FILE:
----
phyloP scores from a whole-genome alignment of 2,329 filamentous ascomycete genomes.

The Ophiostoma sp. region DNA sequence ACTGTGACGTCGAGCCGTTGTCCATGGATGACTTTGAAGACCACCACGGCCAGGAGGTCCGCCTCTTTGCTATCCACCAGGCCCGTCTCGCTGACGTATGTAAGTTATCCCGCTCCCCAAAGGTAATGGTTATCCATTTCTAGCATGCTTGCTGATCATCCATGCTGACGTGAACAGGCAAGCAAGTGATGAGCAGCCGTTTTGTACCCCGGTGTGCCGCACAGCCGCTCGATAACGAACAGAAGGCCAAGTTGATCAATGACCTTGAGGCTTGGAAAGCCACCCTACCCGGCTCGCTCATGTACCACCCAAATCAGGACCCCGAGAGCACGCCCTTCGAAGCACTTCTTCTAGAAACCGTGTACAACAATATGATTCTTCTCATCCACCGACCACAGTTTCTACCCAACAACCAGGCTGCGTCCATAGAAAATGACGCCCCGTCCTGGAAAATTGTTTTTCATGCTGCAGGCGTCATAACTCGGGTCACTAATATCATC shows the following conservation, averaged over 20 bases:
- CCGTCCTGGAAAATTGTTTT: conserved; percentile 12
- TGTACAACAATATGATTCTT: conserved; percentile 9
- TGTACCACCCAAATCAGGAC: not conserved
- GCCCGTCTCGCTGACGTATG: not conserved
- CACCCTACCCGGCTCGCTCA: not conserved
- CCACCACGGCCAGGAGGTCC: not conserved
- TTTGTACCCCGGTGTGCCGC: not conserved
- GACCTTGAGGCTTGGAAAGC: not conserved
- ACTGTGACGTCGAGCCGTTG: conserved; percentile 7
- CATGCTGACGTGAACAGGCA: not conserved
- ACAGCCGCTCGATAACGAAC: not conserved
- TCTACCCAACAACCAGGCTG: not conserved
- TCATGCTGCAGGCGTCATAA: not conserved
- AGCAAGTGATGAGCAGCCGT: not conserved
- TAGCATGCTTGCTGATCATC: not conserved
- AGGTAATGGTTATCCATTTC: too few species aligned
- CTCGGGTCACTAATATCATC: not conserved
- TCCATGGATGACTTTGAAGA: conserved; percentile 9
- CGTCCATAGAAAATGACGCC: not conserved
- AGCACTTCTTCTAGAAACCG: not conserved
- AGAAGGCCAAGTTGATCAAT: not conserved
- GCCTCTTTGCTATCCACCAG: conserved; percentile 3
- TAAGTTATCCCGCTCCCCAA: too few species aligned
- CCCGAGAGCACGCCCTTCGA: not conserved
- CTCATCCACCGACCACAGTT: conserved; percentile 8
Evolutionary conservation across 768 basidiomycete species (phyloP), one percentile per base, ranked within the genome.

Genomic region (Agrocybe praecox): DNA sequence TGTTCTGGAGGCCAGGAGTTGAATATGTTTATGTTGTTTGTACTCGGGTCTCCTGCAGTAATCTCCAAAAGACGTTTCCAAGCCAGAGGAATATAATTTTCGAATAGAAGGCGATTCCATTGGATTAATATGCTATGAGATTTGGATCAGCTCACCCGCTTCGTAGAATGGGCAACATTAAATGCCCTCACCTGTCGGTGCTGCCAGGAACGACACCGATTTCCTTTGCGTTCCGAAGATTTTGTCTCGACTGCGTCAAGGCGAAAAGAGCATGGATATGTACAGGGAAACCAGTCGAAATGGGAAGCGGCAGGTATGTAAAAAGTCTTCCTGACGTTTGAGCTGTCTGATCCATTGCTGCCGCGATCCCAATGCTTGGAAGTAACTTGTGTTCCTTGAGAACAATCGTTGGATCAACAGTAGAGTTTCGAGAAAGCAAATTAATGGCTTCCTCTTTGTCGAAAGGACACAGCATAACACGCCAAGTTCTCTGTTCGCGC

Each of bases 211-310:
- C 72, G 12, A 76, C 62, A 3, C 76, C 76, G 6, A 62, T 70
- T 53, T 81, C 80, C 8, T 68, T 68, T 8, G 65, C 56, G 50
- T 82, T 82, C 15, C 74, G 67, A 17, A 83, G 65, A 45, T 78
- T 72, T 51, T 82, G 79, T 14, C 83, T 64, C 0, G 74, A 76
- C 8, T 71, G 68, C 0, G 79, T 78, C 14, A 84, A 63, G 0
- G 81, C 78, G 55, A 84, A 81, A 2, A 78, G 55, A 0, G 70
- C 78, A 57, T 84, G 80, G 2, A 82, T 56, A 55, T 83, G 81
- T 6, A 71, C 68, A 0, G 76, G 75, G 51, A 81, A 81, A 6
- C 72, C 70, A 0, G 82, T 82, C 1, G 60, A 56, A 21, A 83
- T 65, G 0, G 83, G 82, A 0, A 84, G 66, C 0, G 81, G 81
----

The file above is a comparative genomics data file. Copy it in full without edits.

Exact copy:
phyloP scores from a whole-genome alignment of 2,329 filamentous ascomycete genomes.

The Ophiostoma sp. region DNA sequence ACTGTGACGTCGAGCCGTTGTCCATGGATGACTTTGAAGACCACCACGGCCAGGAGGTCCGCCTCTTTGCTATCCACCAGGCCCGTCTCGCTGACGTATGTAAGTTATCCCGCTCCCCAAAGGTAATGGTTATCCATTTCTAGCATGCTTGCTGATCATCCATGCTGACGTGAACAGGCAAGCAAGTGATGAGCAGCCGTTTTGTACCCCGGTGTGCCGCACAGCCGCTCGATAACGAACAGAAGGCCAAGTTGATCAATGACCTTGAGGCTTGGAAAGCCACCCTACCCGGCTCGCTCATGTACCACCCAAATCAGGACCCCGAGAGCACGCCCTTCGAAGCACTTCTTCTAGAAACCGTGTACAACAATATGATTCTTCTCATCCACCGACCACAGTTTCTACCCAACAACCAGGCTGCGTCCATAGAAAATGACGCCCCGTCCTGGAAAATTGTTTTTCATGCTGCAGGCGTCATAACTCGGGTCACTAATATCATC shows the following conservation, averaged over 20 bases:
- CCGTCCTGGAAAATTGTTTT: conserved; percentile 12
- TGTACAACAATATGATTCTT: conserved; percentile 9
- TGTACCACCCAAATCAGGAC: not conserved
- GCCCGTCTCGCTGACGTATG: not conserved
- CACCCTACCCGGCTCGCTCA: not conserved
- CCACCACGGCCAGGAGGTCC: not conserved
- TTTGTACCCCGGTGTGCCGC: not conserved
- GACCTTGAGGCTTGGAAAGC: not conserved
- ACTGTGACGTCGAGCCGTTG: conserved; percentile 7
- CATGCTGACGTGAACAGGCA: not conserved
- ACAGCCGCTCGATAACGAAC: not conserved
- TCTACCCAACAACCAGGCTG: not conserved
- TCATGCTGCAGGCGTCATAA: not conserved
- AGCAAGTGATGAGCAGCCGT: not conserved
- TAGCATGCTTGCTGATCATC: not conserved
- AGGTAATGGTTATCCATTTC: too few species aligned
- CTCGGGTCACTAATATCATC: not conserved
- TCCATGGATGACTTTGAAGA: conserved; percentile 9
- CGTCCATAGAAAATGACGCC: not conserved
- AGCACTTCTTCTAGAAACCG: not conserved
- AGAAGGCCAAGTTGATCAAT: not conserved
- GCCTCTTTGCTATCCACCAG: conserved; percentile 3
- TAAGTTATCCCGCTCCCCAA: too few species aligned
- CCCGAGAGCACGCCCTTCGA: not conserved
- CTCATCCACCGACCACAGTT: conserved; percentile 8
Evolutionary conservation across 768 basidiomycete species (phyloP), one percentile per base, ranked within the genome.

Genomic region (Agrocybe praecox): DNA sequence TGTTCTGGAGGCCAGGAGTTGAATATGTTTATGTTGTTTGTACTCGGGTCTCCTGCAGTAATCTCCAAAAGACGTTTCCAAGCCAGAGGAATATAATTTTCGAATAGAAGGCGATTCCATTGGATTAATATGCTATGAGATTTGGATCAGCTCACCCGCTTCGTAGAATGGGCAACATTAAATGCCCTCACCTGTCGGTGCTGCCAGGAACGACACCGATTTCCTTTGCGTTCCGAAGATTTTGTCTCGACTGCGTCAAGGCGAAAAGAGCATGGATATGTACAGGGAAACCAGTCGAAATGGGAAGCGGCAGGTATGTAAAAAGTCTTCCTGACGTTTGAGCTGTCTGATCCATTGCTGCCGCGATCCCAATGCTTGGAAGTAACTTGTGTTCCTTGAGAACAATCGTTGGATCAACAGTAGAGTTTCGAGAAAGCAAATTAATGGCTTCCTCTTTGTCGAAAGGACACAGCATAACACGCCAAGTTCTCTGTTCGCGC

Each of bases 211-310:
- C 72, G 12, A 76, C 62, A 3, C 76, C 76, G 6, A 62, T 70
- T 53, T 81, C 80, C 8, T 68, T 68, T 8, G 65, C 56, G 50
- T 82, T 82, C 15, C 74, G 67, A 17, A 83, G 65, A 45, T 78
- T 72, T 51, T 82, G 79, T 14, C 83, T 64, C 0, G 74, A 76
- C 8, T 71, G 68, C 0, G 79, T 78, C 14, A 84, A 63, G 0
- G 81, C 78, G 55, A 84, A 81, A 2, A 78, G 55, A 0, G 70
- C 78, A 57, T 84, G 80, G 2, A 82, T 56, A 55, T 83, G 81
- T 6, A 71, C 68, A 0, G 76, G 75, G 51, A 81, A 81, A 6
- C 72, C 70, A 0, G 82, T 82, C 1, G 60, A 56, A 21, A 83
- T 65, G 0, G 83, G 82, A 0, A 84, G 66, C 0, G 81, G 81